State government owes councils more

The importance of local councils can never be, and should never be, underestimated, writes Labor local government spokesman Greg Warren.

When a child runs out on beautifully maintained sporting field on a Saturday morning – you can thank your local council for that.

Greg Warren

When you hire out a community hall for a fundraiser or function – you can thank your local council for that.

When you get from point A to point B without having to navigate around giant, pot holes – you can thank your local council for that too.

The profound and important impact all 128 councils throughout NSW have on our everyday lives is not often recognised or acknowledged.

But it should be.

Last week was Local Government Week – an entire week dedicated to paying tribute to our local councils.

Personally, I think the event isn’t long enough and we should have a Local Government Month.

Before entering State Parliament, I was elected to Camden Council, in Sydney’s south west.

While on council I was also fortunate enough to be elected to the position of Mayor twice.

It was both a privilege and an honour to serve the people of Camden and my time as a Councillor certainly presented me with a new perspective.

Make no mistake, being an employee or an elected representative of a council is a tough gig.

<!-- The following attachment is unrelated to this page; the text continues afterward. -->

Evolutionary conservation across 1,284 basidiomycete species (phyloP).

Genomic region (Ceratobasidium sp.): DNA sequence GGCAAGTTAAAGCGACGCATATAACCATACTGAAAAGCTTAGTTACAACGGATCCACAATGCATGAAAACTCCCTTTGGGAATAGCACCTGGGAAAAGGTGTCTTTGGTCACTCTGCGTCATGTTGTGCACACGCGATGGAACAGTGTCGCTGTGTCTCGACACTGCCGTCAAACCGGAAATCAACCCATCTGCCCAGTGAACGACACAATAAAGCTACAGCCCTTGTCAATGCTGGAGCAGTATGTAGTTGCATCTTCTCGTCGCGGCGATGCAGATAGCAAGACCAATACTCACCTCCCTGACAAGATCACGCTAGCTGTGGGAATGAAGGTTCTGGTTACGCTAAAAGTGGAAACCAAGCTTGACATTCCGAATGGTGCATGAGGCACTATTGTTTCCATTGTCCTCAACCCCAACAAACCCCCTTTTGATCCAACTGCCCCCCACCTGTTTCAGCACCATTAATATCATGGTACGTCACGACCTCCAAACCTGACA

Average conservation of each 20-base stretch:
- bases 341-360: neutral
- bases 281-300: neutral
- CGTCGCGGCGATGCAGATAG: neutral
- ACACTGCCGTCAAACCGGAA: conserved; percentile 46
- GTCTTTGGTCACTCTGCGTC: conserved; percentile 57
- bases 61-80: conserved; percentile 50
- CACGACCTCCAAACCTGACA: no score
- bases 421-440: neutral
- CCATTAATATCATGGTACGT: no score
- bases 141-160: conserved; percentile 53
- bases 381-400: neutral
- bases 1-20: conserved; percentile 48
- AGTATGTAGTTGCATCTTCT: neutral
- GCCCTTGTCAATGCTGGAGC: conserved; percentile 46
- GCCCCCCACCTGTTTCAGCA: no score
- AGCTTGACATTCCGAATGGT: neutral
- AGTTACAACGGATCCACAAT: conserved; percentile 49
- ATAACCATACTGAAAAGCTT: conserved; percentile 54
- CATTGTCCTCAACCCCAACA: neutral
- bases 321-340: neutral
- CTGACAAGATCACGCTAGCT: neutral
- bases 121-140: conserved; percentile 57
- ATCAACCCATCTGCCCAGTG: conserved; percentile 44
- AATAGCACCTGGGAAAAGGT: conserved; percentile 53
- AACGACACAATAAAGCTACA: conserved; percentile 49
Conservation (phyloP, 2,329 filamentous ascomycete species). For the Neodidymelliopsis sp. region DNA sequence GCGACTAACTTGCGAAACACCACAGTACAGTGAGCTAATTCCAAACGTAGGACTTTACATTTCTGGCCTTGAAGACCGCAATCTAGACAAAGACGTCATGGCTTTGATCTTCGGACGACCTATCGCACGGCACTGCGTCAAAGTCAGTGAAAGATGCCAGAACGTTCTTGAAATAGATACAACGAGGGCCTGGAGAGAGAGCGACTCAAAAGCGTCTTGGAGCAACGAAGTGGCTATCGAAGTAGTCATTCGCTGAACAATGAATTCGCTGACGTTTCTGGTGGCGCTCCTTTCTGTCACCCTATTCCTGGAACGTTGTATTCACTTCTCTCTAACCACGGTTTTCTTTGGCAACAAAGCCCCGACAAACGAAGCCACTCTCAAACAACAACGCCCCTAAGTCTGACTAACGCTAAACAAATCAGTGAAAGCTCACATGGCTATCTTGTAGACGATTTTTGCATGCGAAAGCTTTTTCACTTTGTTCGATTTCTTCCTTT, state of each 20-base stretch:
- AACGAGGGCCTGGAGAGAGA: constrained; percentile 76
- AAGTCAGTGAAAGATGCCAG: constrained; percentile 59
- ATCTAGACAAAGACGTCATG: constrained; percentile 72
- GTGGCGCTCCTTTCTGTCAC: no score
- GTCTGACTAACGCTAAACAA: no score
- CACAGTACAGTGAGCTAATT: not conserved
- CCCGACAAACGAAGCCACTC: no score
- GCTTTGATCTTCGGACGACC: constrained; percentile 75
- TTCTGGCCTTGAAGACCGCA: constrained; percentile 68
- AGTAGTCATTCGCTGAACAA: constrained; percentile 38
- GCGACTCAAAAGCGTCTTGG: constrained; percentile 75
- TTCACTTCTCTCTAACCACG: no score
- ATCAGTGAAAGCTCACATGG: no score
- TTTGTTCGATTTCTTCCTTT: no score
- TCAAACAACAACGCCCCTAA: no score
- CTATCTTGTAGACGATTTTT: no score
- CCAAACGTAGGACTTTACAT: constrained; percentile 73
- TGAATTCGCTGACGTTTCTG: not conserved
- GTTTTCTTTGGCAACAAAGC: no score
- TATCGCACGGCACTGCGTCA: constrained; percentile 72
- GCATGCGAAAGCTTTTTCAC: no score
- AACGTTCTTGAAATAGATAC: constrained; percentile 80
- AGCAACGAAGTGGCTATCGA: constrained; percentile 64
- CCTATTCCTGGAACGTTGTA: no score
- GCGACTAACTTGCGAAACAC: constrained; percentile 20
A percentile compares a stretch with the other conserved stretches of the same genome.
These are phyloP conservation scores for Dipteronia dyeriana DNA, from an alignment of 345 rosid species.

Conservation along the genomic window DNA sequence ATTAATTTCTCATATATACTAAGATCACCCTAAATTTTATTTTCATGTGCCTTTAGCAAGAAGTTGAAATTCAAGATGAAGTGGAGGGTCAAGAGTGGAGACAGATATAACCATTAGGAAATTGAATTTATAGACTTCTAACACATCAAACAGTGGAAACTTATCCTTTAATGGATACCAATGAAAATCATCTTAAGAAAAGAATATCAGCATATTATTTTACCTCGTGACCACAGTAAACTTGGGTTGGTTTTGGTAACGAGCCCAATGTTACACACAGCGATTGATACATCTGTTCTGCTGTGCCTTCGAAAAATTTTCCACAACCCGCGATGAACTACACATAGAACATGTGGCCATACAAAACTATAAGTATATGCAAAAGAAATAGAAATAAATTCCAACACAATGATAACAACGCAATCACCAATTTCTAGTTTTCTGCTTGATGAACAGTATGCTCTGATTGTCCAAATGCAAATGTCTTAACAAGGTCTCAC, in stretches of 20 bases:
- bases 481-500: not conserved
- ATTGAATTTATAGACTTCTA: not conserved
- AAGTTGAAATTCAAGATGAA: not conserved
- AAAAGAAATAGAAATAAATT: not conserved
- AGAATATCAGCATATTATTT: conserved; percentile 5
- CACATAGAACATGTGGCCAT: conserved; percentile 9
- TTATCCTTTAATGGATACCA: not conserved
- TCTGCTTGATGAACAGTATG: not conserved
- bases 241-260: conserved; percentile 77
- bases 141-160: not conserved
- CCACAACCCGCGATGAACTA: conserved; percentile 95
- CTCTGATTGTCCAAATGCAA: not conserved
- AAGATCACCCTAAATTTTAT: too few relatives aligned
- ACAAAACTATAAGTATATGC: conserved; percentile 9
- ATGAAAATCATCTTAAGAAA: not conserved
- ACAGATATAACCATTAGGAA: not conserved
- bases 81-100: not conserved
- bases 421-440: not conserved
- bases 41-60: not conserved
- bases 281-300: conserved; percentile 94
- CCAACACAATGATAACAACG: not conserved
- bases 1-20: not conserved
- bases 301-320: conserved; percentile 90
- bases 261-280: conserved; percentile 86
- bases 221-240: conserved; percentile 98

Often times they are stuck in the middle of ratepayers who demand to see more bang for their buck, and a state government who continually bleed the pockets of councils dry.

Take the Fire Emergency Service Levy for example.

In May this year, well after the 128 councils throughout the state had finalised their 2019/20 budgets, the NSW Liberals and Nationals announced the $19 million FESL black hole would need to be funded by, you guessed it, councils.

Some of the larger councils have been hit with bills close to half a million dollars.

Regional and rural councils with smaller budgets have also felt the brunt of the decision which was only made due to the government’s inability to formulate and deliver productive policy.

In fact, Gilgandra Council moved a motion informing the Liberals and Nationals that they are refusing to pay the additional levy.

That is an extraordinary step – but one that I, and NSW Labor fully support.

Labor supports the expansion of fire fighters workers compensation coverage but like workers compensation for all public sector workers, this should be funded through general revenue and not a separate levy.

The imposition of this levy will force many councils to slash services or rise rates.

Sporting fields will not receive the attention they deserve or need and as a result the standard will fall below community expectations.

Large potholes on local roads will also go unfilled creating a preventable and dangeorus hazard.

Our councils and ratepayers deserve better.

The three tiers of government in our country – Federal, State and local councils – can only work effectively if all stakeholders cooperate and respect one another.

The Liberals and Nationals need to reassess how they treat our local councils.

*Greg Warren is Labor’s spokesman on local government and former Camden Mayor.

You can read last week’s piece by local government minister Shelley Hancock here.

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